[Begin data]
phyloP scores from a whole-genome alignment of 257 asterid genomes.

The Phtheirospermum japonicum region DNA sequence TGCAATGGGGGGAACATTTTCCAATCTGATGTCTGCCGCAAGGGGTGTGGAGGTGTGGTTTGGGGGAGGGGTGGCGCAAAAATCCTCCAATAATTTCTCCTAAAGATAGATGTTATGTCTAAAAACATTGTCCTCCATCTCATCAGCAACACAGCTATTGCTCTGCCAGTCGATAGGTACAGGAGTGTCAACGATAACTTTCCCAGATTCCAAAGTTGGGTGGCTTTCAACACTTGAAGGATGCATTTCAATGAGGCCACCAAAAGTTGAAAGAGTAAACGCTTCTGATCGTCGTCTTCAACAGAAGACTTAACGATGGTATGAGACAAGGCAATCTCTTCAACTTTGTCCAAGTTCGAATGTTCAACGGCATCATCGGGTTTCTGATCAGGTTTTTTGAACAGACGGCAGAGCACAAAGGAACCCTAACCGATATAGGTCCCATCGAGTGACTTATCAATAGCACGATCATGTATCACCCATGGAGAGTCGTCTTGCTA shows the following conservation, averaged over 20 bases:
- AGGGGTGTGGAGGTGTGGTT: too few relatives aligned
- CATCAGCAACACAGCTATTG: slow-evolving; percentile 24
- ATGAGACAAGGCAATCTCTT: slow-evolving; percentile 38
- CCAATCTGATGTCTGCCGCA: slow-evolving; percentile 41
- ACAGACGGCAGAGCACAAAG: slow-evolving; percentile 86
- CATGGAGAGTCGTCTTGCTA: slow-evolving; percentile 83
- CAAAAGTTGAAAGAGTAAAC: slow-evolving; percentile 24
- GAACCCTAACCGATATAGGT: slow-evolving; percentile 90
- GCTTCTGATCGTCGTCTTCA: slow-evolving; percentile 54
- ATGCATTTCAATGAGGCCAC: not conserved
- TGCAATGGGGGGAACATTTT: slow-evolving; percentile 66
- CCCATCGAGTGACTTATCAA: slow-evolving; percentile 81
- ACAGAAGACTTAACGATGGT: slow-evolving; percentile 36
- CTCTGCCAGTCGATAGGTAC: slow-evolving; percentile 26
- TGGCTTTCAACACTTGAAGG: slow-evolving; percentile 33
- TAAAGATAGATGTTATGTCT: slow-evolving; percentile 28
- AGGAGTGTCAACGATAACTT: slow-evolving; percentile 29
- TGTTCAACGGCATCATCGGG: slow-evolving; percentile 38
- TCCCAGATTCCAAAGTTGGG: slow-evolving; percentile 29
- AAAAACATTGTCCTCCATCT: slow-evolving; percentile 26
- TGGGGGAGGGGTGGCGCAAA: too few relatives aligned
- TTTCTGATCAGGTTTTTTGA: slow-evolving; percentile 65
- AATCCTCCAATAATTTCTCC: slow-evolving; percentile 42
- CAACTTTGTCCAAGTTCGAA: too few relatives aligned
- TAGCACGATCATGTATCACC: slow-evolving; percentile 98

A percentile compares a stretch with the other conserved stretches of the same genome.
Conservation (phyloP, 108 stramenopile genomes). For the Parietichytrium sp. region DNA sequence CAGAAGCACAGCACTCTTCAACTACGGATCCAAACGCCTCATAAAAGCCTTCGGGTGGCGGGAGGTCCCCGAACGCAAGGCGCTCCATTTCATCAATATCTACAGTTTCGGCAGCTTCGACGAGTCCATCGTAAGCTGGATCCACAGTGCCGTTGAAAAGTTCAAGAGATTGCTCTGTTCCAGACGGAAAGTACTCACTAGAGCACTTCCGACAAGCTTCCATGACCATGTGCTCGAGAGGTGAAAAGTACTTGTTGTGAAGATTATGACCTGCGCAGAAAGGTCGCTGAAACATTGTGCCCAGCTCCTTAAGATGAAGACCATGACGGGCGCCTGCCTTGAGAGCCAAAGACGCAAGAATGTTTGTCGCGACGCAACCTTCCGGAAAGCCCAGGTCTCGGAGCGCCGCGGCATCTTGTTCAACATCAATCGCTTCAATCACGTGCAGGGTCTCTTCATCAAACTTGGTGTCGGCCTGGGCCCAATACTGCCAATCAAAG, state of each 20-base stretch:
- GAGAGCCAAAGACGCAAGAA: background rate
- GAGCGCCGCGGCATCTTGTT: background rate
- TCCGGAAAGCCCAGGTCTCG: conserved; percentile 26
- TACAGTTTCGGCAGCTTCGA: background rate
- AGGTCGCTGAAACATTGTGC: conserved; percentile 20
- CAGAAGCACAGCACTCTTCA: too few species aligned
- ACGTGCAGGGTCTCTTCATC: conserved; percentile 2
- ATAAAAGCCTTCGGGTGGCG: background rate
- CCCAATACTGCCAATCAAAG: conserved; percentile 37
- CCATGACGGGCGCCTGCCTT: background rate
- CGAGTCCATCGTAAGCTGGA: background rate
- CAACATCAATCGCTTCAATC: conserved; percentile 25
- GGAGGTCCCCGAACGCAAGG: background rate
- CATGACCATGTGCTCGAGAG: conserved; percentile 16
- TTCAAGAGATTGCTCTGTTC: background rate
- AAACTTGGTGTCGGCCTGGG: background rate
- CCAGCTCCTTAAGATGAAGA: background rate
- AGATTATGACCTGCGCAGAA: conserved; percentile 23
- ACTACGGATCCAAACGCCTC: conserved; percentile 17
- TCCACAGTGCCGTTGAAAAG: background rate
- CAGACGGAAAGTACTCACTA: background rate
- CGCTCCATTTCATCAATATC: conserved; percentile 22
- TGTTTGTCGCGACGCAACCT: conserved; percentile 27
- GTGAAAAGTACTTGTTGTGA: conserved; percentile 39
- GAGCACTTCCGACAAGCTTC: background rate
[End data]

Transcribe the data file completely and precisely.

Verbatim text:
phyloP scores from a whole-genome alignment of 257 asterid genomes.

The Phtheirospermum japonicum region DNA sequence TGCAATGGGGGGAACATTTTCCAATCTGATGTCTGCCGCAAGGGGTGTGGAGGTGTGGTTTGGGGGAGGGGTGGCGCAAAAATCCTCCAATAATTTCTCCTAAAGATAGATGTTATGTCTAAAAACATTGTCCTCCATCTCATCAGCAACACAGCTATTGCTCTGCCAGTCGATAGGTACAGGAGTGTCAACGATAACTTTCCCAGATTCCAAAGTTGGGTGGCTTTCAACACTTGAAGGATGCATTTCAATGAGGCCACCAAAAGTTGAAAGAGTAAACGCTTCTGATCGTCGTCTTCAACAGAAGACTTAACGATGGTATGAGACAAGGCAATCTCTTCAACTTTGTCCAAGTTCGAATGTTCAACGGCATCATCGGGTTTCTGATCAGGTTTTTTGAACAGACGGCAGAGCACAAAGGAACCCTAACCGATATAGGTCCCATCGAGTGACTTATCAATAGCACGATCATGTATCACCCATGGAGAGTCGTCTTGCTA shows the following conservation, averaged over 20 bases:
- AGGGGTGTGGAGGTGTGGTT: too few relatives aligned
- CATCAGCAACACAGCTATTG: slow-evolving; percentile 24
- ATGAGACAAGGCAATCTCTT: slow-evolving; percentile 38
- CCAATCTGATGTCTGCCGCA: slow-evolving; percentile 41
- ACAGACGGCAGAGCACAAAG: slow-evolving; percentile 86
- CATGGAGAGTCGTCTTGCTA: slow-evolving; percentile 83
- CAAAAGTTGAAAGAGTAAAC: slow-evolving; percentile 24
- GAACCCTAACCGATATAGGT: slow-evolving; percentile 90
- GCTTCTGATCGTCGTCTTCA: slow-evolving; percentile 54
- ATGCATTTCAATGAGGCCAC: not conserved
- TGCAATGGGGGGAACATTTT: slow-evolving; percentile 66
- CCCATCGAGTGACTTATCAA: slow-evolving; percentile 81
- ACAGAAGACTTAACGATGGT: slow-evolving; percentile 36
- CTCTGCCAGTCGATAGGTAC: slow-evolving; percentile 26
- TGGCTTTCAACACTTGAAGG: slow-evolving; percentile 33
- TAAAGATAGATGTTATGTCT: slow-evolving; percentile 28
- AGGAGTGTCAACGATAACTT: slow-evolving; percentile 29
- TGTTCAACGGCATCATCGGG: slow-evolving; percentile 38
- TCCCAGATTCCAAAGTTGGG: slow-evolving; percentile 29
- AAAAACATTGTCCTCCATCT: slow-evolving; percentile 26
- TGGGGGAGGGGTGGCGCAAA: too few relatives aligned
- TTTCTGATCAGGTTTTTTGA: slow-evolving; percentile 65
- AATCCTCCAATAATTTCTCC: slow-evolving; percentile 42
- CAACTTTGTCCAAGTTCGAA: too few relatives aligned
- TAGCACGATCATGTATCACC: slow-evolving; percentile 98

A percentile compares a stretch with the other conserved stretches of the same genome.
Conservation (phyloP, 108 stramenopile genomes). For the Parietichytrium sp. region DNA sequence CAGAAGCACAGCACTCTTCAACTACGGATCCAAACGCCTCATAAAAGCCTTCGGGTGGCGGGAGGTCCCCGAACGCAAGGCGCTCCATTTCATCAATATCTACAGTTTCGGCAGCTTCGACGAGTCCATCGTAAGCTGGATCCACAGTGCCGTTGAAAAGTTCAAGAGATTGCTCTGTTCCAGACGGAAAGTACTCACTAGAGCACTTCCGACAAGCTTCCATGACCATGTGCTCGAGAGGTGAAAAGTACTTGTTGTGAAGATTATGACCTGCGCAGAAAGGTCGCTGAAACATTGTGCCCAGCTCCTTAAGATGAAGACCATGACGGGCGCCTGCCTTGAGAGCCAAAGACGCAAGAATGTTTGTCGCGACGCAACCTTCCGGAAAGCCCAGGTCTCGGAGCGCCGCGGCATCTTGTTCAACATCAATCGCTTCAATCACGTGCAGGGTCTCTTCATCAAACTTGGTGTCGGCCTGGGCCCAATACTGCCAATCAAAG, state of each 20-base stretch:
- GAGAGCCAAAGACGCAAGAA: background rate
- GAGCGCCGCGGCATCTTGTT: background rate
- TCCGGAAAGCCCAGGTCTCG: conserved; percentile 26
- TACAGTTTCGGCAGCTTCGA: background rate
- AGGTCGCTGAAACATTGTGC: conserved; percentile 20
- CAGAAGCACAGCACTCTTCA: too few species aligned
- ACGTGCAGGGTCTCTTCATC: conserved; percentile 2
- ATAAAAGCCTTCGGGTGGCG: background rate
- CCCAATACTGCCAATCAAAG: conserved; percentile 37
- CCATGACGGGCGCCTGCCTT: background rate
- CGAGTCCATCGTAAGCTGGA: background rate
- CAACATCAATCGCTTCAATC: conserved; percentile 25
- GGAGGTCCCCGAACGCAAGG: background rate
- CATGACCATGTGCTCGAGAG: conserved; percentile 16
- TTCAAGAGATTGCTCTGTTC: background rate
- AAACTTGGTGTCGGCCTGGG: background rate
- CCAGCTCCTTAAGATGAAGA: background rate
- AGATTATGACCTGCGCAGAA: conserved; percentile 23
- ACTACGGATCCAAACGCCTC: conserved; percentile 17
- TCCACAGTGCCGTTGAAAAG: background rate
- CAGACGGAAAGTACTCACTA: background rate
- CGCTCCATTTCATCAATATC: conserved; percentile 22
- TGTTTGTCGCGACGCAACCT: conserved; percentile 27
- GTGAAAAGTACTTGTTGTGA: conserved; percentile 39
- GAGCACTTCCGACAAGCTTC: background rate